General Home Loan Information
In the following sections, you’ll learn about the different types of available home loans. If you have any questions, feel free to call or email me.
General Loan Categories
- Conventional Home Loans
- Government Home Loans
- Conforming Loans
- Non-Conforming Loans
- Portfolio Loans
- FHA Loans
- VA Loans
- Fixed-Interest Rate Home Loans
- Adjustable-Rate Mortgages and Fixed ARMs
Conventional Home Loans
Government Home Loans
Loans purchased or guaranteed by a government organization such as the Government National Mortgage Association (GNMA or Ginnie Mae). Ginnie Mae is part of HUD and helps increase the supply of affordable housing by guaranteeing the securities issued by private lenders that are backed by pools of residential mortgages. These, in turn, are insured by three federal agencies — the Federal Housing Administration (FHA), the Department of Veterans Affairs (VA) and the Rural Housing Service.
A loan that conforms to the guidelines established by Fannie Mae or Freddie Mac. These guidelines establish the maximum loan amount, down payment, borrower credit & income requirements and suitable properties. Lenders that make loans established by these guidelines may sell those loans to Fannie Mae or Freddie Mac. These same lenders, however, may retain the “servicing” on these loans which means that the borrower will continue to make payments to the original lender. Conforming loans make up the majority of loans in the United States.
Conforming loan limits are reviewed each year and are sometimes adjusted based on a formula which revolves around the median price of housing in the nation.
2004 Conforming Loan Limits:
One Family $333,700
Two Family $427,150
Three Family $516,300
Four Family $641,650
2005 Conforming Limits:
One Family $359,650
Two Family $460,400
Three Family $556,500
Four Family $691,600
* Alaska and Hawaii limit on Single Family Homes is $539,475.
A loan that does not conform to the guidelines established by Fannie Mae or Freddie Mac is called a non-conforming loan. A loan that is larger than the conforming loan limit is called a Jumbo Loan. Loans that do not meet the credit quality of conforming loans (“A Paper”) are called ‘B’, ‘C’ and ‘D’-paper loans or “Subprime” loans. Second mortgages, credit lines, home equity loans and home improvement loans are non-conforming loans.
Portfolio loans are not sold on the secondary market to Fannie Mae or Freddie Mac, but are kept in the bank’s own portfolio. Portfolio loans may have more flexible qualifying criteria depending on the individual institution.
(Note: we do not originate FHA loans)
An FHA loan is a mortgage loan insured by the Federal Housing Authority which is part of the U.S. Department of Housing and Development (HUD). The Federal Housing Authority does not make loans, it only insures loans made by approved lenders.
FHA loans have lower down-payment requirements (3%) and are easier to qualify for in many cases than conventional loans. In recent years, Fannie Mae and Freddie Mac have also introduced low down-payment programs. FHA loan limits vary geographically by county. FHA loans are available in 30-year and 15-year fixed and 1-year adjustable-rate loans.
(Note: we do not originate VA loans)
The U.S. Department of Veterans Affairs guarantees mortgage loans for veterans and service persons. The guaranty allows veterans to obtain home loans with favorable terms, and usually without a down payment.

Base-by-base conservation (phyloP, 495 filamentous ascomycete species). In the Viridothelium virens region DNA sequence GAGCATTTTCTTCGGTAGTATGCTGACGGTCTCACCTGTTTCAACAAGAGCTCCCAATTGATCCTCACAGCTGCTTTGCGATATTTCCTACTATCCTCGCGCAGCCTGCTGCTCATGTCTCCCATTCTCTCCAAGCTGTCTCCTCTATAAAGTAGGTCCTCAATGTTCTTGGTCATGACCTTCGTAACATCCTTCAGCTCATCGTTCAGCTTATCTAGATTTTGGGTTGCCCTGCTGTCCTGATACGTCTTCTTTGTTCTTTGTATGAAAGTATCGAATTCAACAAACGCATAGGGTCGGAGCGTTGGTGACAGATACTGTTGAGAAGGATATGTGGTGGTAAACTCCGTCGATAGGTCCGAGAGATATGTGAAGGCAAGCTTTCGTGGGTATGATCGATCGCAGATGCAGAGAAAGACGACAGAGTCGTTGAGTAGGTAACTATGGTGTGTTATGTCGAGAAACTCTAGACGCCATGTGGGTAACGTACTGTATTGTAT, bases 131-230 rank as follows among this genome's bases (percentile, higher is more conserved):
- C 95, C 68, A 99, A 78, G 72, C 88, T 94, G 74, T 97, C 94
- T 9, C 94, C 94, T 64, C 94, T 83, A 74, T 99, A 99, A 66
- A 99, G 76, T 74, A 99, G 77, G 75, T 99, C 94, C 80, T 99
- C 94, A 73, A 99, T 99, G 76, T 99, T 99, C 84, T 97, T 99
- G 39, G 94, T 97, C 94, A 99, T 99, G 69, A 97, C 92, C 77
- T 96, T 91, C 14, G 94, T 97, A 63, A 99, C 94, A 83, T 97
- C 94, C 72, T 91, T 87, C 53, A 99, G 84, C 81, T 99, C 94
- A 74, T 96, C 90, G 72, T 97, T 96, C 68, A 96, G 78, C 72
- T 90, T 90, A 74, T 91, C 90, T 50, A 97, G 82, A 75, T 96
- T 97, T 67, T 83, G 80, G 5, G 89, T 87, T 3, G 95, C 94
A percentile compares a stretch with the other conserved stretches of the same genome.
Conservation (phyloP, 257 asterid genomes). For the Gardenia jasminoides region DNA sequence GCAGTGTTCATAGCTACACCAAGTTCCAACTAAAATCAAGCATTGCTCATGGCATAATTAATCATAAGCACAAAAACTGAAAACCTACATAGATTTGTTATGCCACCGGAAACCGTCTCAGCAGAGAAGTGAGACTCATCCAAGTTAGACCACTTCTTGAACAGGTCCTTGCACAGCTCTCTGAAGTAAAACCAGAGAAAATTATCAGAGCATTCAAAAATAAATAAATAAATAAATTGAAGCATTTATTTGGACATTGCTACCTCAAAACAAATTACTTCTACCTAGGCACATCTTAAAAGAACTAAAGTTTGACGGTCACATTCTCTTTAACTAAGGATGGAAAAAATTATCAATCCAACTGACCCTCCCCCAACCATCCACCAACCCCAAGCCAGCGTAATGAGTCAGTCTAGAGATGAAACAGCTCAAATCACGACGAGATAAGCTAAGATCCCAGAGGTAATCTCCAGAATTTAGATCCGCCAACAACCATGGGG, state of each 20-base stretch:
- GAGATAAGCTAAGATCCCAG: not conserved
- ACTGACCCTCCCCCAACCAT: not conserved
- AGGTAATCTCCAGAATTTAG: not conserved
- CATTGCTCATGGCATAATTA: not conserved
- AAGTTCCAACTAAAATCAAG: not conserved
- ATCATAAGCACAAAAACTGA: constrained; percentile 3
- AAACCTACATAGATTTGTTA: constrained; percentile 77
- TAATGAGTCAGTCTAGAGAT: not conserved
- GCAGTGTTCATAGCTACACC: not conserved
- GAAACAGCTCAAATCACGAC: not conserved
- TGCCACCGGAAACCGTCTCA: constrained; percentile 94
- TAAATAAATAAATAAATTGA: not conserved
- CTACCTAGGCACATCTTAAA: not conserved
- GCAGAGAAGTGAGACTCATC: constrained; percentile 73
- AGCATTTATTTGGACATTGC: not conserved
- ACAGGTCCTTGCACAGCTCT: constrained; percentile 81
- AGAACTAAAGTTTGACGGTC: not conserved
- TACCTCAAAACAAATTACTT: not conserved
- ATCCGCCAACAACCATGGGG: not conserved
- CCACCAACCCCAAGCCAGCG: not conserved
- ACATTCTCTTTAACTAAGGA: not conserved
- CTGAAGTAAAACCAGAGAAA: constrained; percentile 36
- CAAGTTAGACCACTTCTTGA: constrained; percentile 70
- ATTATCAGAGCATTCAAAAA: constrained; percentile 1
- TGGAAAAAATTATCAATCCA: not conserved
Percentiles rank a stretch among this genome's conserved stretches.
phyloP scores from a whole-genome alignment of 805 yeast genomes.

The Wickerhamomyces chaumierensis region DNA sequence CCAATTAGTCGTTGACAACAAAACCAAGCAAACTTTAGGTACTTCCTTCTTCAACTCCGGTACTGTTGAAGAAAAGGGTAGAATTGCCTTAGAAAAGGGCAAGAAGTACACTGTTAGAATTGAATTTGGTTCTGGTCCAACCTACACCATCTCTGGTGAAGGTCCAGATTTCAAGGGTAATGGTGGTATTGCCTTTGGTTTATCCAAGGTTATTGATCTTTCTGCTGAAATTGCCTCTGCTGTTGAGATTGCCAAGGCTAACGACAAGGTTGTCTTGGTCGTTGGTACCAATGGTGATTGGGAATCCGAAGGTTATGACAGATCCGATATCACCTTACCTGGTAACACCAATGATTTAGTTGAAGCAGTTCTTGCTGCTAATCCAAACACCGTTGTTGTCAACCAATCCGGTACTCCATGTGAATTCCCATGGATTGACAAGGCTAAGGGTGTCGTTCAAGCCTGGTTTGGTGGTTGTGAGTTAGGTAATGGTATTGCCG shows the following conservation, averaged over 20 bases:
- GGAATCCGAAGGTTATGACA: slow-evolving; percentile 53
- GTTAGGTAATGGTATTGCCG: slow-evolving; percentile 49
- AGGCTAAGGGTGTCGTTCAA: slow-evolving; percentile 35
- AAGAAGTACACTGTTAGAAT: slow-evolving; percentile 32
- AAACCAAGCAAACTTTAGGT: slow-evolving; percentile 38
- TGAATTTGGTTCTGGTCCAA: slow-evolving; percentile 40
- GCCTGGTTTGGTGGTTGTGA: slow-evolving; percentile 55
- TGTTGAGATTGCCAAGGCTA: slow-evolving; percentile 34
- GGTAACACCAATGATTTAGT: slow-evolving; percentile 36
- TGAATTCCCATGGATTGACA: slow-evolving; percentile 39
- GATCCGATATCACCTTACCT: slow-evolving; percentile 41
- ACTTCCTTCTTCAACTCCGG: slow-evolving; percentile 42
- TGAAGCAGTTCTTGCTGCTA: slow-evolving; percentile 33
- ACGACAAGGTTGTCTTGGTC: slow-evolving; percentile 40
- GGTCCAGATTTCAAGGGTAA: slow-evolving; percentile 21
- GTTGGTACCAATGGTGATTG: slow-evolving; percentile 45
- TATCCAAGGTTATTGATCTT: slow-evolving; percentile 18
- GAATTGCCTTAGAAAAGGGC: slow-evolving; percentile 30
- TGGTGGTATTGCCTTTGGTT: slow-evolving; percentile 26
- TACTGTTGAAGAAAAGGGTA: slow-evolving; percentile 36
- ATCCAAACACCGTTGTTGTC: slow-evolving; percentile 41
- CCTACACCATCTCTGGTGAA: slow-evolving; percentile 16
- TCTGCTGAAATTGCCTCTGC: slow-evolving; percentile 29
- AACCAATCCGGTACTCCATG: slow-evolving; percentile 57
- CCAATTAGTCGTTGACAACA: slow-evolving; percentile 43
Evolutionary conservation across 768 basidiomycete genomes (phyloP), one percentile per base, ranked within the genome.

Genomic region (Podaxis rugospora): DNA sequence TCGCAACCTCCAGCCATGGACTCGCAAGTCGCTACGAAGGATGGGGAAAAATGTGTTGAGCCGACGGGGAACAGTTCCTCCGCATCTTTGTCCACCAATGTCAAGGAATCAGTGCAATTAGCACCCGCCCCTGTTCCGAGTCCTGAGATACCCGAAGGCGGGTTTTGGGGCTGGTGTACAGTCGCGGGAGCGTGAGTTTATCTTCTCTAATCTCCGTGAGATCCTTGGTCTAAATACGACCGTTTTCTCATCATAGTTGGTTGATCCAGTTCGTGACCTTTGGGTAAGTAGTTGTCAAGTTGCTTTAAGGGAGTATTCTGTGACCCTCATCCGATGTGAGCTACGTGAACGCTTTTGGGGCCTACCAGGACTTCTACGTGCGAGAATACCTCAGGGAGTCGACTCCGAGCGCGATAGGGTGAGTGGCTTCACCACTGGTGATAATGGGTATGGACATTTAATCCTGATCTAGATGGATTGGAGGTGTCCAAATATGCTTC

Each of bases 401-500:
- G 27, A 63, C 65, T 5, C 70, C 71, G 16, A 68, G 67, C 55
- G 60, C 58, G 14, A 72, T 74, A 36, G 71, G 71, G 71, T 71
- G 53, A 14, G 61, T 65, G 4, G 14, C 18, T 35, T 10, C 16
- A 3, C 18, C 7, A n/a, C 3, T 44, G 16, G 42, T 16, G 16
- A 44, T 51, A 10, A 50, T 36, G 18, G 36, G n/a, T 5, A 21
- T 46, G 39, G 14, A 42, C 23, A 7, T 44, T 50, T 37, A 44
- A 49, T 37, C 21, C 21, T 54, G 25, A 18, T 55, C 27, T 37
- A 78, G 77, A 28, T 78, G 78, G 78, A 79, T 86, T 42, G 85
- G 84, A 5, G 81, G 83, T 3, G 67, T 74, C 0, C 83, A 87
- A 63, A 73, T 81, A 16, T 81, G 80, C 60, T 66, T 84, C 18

The U.S. Department of Veterans Affairs does not make loans, it guarantees loans made by lenders. Lenders will normally require a Certificate of Eligibility before they can process a VA loan. This may be obtained by sending the Form DD-214 to the local VA office along with VA Form 1880.
Lenders offer 30-year fixed, 15-year fixed and adjustable-rate loans under the VA program. The most attractive feature of a VA loan is that no down payment is required. In addition, it is easier to qualify for a VA loan than a conventional loan. This is because the loan is guaranteed by the U.S. Department of Veterans Affairs.
Fixed Interest Rate Home Loans
Fixed loans are generally amortized over 10,15, 20, 25, or 30 years. The interest rate remains fixed for the period of the loan. Fixed rates are popular when interest rates are low and when the owner plans on being in the home for the life of the loan or the borrower is only comfortable with a fixed payment amount each month. When fixed rates are higher, some homebuyers may be unable to afford the higher payments required by fixed loans and may prefer to get an adjustable rate mortgage (ARM).
Adjustable Rate Mortgages and Fixed ARMs
Adjustable rate loans are loans whose interest rate fluctuates over the term of the loan. These loans typically offer lower interest rates than their fixed counterparts, and are based on monthly, semi-annual, annual, or term adjustment periods. The interest rate on an adjustable rate loan is based on a predetermined “Index” plus a “Margin” to equal the “Note Rate” (the rate you pay). The newest form of adjustable rate mortgages are known as “2-step loans” or Fixed-ARMs because the loan starts as a fixed rate loan for 3, 5, 7, or 10 years, after which it converts automatically to an adjustable rate mortgage thereafter for the balance of the term. All adjustable rate loans have “caps” which limit how much the interest rate (or payment, in the case of a negative amortization loan) can adjust periodically and over the life of the loan.